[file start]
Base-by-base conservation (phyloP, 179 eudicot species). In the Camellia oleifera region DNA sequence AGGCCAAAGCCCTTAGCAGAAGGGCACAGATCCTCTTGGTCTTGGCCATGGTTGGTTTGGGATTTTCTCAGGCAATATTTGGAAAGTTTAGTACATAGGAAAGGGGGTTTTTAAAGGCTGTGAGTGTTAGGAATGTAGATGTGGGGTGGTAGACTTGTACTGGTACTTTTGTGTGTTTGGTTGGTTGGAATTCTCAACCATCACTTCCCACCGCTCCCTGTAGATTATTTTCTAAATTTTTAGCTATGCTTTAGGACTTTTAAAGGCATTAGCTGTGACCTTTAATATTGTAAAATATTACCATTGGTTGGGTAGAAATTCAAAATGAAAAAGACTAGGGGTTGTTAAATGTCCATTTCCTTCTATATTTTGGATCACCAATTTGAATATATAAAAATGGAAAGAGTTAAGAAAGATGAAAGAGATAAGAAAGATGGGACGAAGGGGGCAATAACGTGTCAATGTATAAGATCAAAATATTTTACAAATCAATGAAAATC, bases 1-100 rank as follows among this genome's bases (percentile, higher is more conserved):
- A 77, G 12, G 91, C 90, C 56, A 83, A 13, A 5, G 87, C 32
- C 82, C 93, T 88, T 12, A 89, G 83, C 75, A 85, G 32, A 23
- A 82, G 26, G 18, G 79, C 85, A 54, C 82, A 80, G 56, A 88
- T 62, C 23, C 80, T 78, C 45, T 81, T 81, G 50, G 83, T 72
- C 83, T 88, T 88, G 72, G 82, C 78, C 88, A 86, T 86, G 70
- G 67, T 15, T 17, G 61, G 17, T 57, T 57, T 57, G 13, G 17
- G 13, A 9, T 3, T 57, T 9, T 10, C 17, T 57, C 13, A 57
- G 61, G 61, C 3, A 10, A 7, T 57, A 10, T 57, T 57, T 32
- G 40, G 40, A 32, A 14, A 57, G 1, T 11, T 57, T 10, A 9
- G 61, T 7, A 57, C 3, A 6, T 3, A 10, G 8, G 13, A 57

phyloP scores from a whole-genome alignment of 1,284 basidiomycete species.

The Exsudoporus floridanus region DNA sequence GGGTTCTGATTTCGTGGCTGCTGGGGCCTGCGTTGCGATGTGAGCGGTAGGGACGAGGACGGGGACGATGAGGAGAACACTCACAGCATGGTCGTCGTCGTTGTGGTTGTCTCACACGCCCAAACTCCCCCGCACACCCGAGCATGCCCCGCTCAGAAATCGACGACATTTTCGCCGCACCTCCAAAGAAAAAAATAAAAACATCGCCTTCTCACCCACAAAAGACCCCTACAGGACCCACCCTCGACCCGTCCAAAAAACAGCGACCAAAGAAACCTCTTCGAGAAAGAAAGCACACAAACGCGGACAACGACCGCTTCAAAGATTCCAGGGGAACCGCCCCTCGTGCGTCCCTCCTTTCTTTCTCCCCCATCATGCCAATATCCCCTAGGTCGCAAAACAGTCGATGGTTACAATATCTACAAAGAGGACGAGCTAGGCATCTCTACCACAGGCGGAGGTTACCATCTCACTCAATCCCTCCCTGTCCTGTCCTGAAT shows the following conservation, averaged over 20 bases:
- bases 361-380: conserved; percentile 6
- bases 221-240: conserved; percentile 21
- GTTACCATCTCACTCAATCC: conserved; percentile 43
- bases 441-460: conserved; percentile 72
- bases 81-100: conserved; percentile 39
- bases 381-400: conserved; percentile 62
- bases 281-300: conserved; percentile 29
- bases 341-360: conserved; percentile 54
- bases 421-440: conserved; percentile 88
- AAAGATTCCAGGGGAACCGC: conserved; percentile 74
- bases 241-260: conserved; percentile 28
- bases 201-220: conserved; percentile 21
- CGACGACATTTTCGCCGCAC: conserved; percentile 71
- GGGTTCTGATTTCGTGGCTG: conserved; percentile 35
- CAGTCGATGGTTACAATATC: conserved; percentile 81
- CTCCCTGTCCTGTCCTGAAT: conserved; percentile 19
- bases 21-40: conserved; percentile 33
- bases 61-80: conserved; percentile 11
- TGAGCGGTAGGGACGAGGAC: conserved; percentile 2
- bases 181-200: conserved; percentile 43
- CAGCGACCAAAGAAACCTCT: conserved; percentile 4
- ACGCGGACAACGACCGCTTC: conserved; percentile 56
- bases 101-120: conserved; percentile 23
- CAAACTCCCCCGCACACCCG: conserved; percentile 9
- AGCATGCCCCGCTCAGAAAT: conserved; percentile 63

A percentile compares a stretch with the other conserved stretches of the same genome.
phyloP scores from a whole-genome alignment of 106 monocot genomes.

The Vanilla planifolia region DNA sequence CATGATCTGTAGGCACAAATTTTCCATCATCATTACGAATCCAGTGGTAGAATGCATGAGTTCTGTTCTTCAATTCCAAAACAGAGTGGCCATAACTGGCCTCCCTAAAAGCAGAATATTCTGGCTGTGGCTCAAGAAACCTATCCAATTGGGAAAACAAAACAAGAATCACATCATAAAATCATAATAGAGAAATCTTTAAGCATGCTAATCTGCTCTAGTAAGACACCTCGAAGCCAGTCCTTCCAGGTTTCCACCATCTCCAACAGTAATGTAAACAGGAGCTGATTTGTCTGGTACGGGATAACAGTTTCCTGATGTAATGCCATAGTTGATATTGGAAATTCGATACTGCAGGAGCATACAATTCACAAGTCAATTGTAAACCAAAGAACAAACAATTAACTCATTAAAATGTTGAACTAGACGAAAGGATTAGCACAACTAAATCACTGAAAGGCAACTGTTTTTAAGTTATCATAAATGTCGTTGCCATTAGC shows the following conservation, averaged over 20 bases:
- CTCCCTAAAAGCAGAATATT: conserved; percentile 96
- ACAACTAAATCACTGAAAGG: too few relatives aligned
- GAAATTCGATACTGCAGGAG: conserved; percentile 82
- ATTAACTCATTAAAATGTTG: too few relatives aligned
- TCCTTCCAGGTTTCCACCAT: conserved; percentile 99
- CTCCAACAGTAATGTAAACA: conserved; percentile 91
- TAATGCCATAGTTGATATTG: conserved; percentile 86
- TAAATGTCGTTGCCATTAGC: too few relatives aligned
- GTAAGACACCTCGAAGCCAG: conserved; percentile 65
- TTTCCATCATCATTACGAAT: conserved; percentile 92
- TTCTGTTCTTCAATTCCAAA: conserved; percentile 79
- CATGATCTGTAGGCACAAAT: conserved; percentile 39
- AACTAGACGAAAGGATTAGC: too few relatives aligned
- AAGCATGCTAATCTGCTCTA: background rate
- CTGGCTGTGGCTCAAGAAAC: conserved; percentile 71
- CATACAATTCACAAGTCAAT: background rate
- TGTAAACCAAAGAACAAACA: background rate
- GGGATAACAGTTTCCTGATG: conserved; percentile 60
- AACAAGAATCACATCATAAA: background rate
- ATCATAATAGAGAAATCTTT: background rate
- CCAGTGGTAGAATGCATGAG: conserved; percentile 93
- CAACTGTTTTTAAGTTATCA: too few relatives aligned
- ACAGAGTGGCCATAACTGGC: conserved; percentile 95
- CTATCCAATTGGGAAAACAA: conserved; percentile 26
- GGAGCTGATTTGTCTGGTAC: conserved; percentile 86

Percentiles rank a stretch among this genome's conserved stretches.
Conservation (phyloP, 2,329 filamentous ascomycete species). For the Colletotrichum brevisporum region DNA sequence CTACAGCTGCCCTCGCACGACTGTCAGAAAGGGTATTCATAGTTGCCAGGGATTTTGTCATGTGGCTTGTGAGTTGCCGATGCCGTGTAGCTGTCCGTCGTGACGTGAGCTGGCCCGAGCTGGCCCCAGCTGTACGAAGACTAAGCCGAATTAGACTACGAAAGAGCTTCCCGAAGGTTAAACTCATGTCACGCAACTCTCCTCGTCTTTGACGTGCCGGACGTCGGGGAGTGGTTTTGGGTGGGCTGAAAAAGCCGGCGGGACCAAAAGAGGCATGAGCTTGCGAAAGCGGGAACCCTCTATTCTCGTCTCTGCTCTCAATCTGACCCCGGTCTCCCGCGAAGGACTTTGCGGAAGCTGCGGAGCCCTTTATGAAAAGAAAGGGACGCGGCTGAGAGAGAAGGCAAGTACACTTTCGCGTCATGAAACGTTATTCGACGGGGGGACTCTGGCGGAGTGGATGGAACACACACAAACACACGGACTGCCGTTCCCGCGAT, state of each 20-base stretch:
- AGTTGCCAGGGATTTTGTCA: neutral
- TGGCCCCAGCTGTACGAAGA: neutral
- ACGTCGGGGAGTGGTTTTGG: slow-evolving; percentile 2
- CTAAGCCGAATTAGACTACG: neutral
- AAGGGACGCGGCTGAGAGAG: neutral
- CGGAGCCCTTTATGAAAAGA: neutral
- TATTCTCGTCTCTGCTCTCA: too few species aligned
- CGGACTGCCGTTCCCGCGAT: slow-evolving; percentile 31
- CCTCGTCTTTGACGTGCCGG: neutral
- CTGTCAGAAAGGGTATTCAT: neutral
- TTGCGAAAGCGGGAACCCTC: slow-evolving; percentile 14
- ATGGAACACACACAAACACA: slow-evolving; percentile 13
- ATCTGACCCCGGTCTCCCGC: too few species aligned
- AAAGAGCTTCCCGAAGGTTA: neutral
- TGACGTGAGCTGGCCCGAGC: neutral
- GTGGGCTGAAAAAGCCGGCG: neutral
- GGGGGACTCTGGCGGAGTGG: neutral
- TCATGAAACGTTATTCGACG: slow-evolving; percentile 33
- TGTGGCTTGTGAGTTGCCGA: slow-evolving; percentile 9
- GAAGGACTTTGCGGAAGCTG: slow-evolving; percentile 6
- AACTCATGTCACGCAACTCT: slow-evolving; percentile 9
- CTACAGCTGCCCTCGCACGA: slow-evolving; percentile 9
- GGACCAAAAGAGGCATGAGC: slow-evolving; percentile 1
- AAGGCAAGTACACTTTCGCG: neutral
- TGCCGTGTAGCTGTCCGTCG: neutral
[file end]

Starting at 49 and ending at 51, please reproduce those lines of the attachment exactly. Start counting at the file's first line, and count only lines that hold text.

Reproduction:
- TAAATGTCGTTGCCATTAGC: too few relatives aligned
- GTAAGACACCTCGAAGCCAG: conserved; percentile 65
- TTTCCATCATCATTACGAAT: conserved; percentile 92